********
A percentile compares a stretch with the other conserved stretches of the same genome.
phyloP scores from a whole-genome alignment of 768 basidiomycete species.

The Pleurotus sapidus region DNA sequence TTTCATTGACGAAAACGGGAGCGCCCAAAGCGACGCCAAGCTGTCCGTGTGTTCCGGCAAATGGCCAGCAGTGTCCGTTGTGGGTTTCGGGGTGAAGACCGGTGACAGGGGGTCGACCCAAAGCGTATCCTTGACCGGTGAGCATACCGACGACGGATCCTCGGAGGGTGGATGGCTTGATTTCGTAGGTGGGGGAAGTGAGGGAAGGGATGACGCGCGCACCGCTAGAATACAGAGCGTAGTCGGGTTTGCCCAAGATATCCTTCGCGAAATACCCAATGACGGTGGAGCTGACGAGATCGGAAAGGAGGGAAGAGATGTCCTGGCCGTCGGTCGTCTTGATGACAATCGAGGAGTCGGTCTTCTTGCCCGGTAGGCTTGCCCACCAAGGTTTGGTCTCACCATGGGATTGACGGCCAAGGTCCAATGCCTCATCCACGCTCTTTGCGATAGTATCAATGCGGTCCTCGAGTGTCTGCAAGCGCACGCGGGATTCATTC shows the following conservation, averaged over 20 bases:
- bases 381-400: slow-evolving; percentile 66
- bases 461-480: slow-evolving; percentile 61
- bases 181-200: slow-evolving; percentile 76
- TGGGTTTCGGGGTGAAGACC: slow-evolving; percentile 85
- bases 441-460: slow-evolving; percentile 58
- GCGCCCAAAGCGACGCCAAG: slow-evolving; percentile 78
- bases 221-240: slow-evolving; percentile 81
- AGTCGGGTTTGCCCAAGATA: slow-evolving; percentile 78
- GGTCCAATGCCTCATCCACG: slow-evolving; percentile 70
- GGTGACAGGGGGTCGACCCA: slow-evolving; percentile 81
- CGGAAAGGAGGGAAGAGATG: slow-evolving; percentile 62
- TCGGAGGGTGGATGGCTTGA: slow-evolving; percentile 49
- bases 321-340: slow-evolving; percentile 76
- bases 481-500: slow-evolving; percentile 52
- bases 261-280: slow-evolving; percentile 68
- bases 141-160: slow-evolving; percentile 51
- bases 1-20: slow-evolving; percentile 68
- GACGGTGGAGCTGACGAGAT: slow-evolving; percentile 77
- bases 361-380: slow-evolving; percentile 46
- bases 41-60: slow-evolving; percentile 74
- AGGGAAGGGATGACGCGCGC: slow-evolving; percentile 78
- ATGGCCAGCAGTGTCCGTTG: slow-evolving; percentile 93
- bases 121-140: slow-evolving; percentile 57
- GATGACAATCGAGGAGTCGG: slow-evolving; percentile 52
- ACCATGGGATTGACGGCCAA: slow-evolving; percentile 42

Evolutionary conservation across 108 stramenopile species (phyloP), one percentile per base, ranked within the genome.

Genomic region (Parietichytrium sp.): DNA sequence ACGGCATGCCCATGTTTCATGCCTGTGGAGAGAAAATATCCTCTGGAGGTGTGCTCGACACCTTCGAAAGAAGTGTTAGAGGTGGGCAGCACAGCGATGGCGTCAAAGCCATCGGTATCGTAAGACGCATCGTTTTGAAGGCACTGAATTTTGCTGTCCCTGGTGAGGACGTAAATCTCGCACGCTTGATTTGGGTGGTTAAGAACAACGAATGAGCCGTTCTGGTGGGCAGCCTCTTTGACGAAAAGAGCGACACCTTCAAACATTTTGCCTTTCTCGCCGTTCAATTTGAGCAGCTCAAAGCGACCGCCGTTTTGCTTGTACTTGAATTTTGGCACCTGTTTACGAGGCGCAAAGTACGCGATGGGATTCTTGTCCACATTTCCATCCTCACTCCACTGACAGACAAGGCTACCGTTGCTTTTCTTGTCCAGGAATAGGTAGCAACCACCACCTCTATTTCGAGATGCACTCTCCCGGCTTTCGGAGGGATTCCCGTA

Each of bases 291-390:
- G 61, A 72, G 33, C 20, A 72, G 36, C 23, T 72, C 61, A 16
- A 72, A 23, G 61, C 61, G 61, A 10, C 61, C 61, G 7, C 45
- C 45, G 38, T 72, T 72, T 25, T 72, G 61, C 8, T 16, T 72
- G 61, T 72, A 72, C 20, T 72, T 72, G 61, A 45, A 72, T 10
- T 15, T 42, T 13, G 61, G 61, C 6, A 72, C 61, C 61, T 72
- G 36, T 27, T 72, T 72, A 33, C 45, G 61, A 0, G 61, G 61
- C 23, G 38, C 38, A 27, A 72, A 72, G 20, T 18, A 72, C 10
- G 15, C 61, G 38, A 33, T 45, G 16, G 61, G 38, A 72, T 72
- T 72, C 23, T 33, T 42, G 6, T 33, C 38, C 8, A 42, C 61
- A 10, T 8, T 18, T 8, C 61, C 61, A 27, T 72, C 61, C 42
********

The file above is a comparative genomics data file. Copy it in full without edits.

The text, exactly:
A percentile compares a stretch with the other conserved stretches of the same genome.
phyloP scores from a whole-genome alignment of 768 basidiomycete species.

The Pleurotus sapidus region DNA sequence TTTCATTGACGAAAACGGGAGCGCCCAAAGCGACGCCAAGCTGTCCGTGTGTTCCGGCAAATGGCCAGCAGTGTCCGTTGTGGGTTTCGGGGTGAAGACCGGTGACAGGGGGTCGACCCAAAGCGTATCCTTGACCGGTGAGCATACCGACGACGGATCCTCGGAGGGTGGATGGCTTGATTTCGTAGGTGGGGGAAGTGAGGGAAGGGATGACGCGCGCACCGCTAGAATACAGAGCGTAGTCGGGTTTGCCCAAGATATCCTTCGCGAAATACCCAATGACGGTGGAGCTGACGAGATCGGAAAGGAGGGAAGAGATGTCCTGGCCGTCGGTCGTCTTGATGACAATCGAGGAGTCGGTCTTCTTGCCCGGTAGGCTTGCCCACCAAGGTTTGGTCTCACCATGGGATTGACGGCCAAGGTCCAATGCCTCATCCACGCTCTTTGCGATAGTATCAATGCGGTCCTCGAGTGTCTGCAAGCGCACGCGGGATTCATTC shows the following conservation, averaged over 20 bases:
- bases 381-400: slow-evolving; percentile 66
- bases 461-480: slow-evolving; percentile 61
- bases 181-200: slow-evolving; percentile 76
- TGGGTTTCGGGGTGAAGACC: slow-evolving; percentile 85
- bases 441-460: slow-evolving; percentile 58
- GCGCCCAAAGCGACGCCAAG: slow-evolving; percentile 78
- bases 221-240: slow-evolving; percentile 81
- AGTCGGGTTTGCCCAAGATA: slow-evolving; percentile 78
- GGTCCAATGCCTCATCCACG: slow-evolving; percentile 70
- GGTGACAGGGGGTCGACCCA: slow-evolving; percentile 81
- CGGAAAGGAGGGAAGAGATG: slow-evolving; percentile 62
- TCGGAGGGTGGATGGCTTGA: slow-evolving; percentile 49
- bases 321-340: slow-evolving; percentile 76
- bases 481-500: slow-evolving; percentile 52
- bases 261-280: slow-evolving; percentile 68
- bases 141-160: slow-evolving; percentile 51
- bases 1-20: slow-evolving; percentile 68
- GACGGTGGAGCTGACGAGAT: slow-evolving; percentile 77
- bases 361-380: slow-evolving; percentile 46
- bases 41-60: slow-evolving; percentile 74
- AGGGAAGGGATGACGCGCGC: slow-evolving; percentile 78
- ATGGCCAGCAGTGTCCGTTG: slow-evolving; percentile 93
- bases 121-140: slow-evolving; percentile 57
- GATGACAATCGAGGAGTCGG: slow-evolving; percentile 52
- ACCATGGGATTGACGGCCAA: slow-evolving; percentile 42

Evolutionary conservation across 108 stramenopile species (phyloP), one percentile per base, ranked within the genome.

Genomic region (Parietichytrium sp.): DNA sequence ACGGCATGCCCATGTTTCATGCCTGTGGAGAGAAAATATCCTCTGGAGGTGTGCTCGACACCTTCGAAAGAAGTGTTAGAGGTGGGCAGCACAGCGATGGCGTCAAAGCCATCGGTATCGTAAGACGCATCGTTTTGAAGGCACTGAATTTTGCTGTCCCTGGTGAGGACGTAAATCTCGCACGCTTGATTTGGGTGGTTAAGAACAACGAATGAGCCGTTCTGGTGGGCAGCCTCTTTGACGAAAAGAGCGACACCTTCAAACATTTTGCCTTTCTCGCCGTTCAATTTGAGCAGCTCAAAGCGACCGCCGTTTTGCTTGTACTTGAATTTTGGCACCTGTTTACGAGGCGCAAAGTACGCGATGGGATTCTTGTCCACATTTCCATCCTCACTCCACTGACAGACAAGGCTACCGTTGCTTTTCTTGTCCAGGAATAGGTAGCAACCACCACCTCTATTTCGAGATGCACTCTCCCGGCTTTCGGAGGGATTCCCGTA

Each of bases 291-390:
- G 61, A 72, G 33, C 20, A 72, G 36, C 23, T 72, C 61, A 16
- A 72, A 23, G 61, C 61, G 61, A 10, C 61, C 61, G 7, C 45
- C 45, G 38, T 72, T 72, T 25, T 72, G 61, C 8, T 16, T 72
- G 61, T 72, A 72, C 20, T 72, T 72, G 61, A 45, A 72, T 10
- T 15, T 42, T 13, G 61, G 61, C 6, A 72, C 61, C 61, T 72
- G 36, T 27, T 72, T 72, A 33, C 45, G 61, A 0, G 61, G 61
- C 23, G 38, C 38, A 27, A 72, A 72, G 20, T 18, A 72, C 10
- G 15, C 61, G 38, A 33, T 45, G 16, G 61, G 38, A 72, T 72
- T 72, C 23, T 33, T 42, G 6, T 33, C 38, C 8, A 42, C 61
- A 10, T 8, T 18, T 8, C 61, C 61, A 27, T 72, C 61, C 42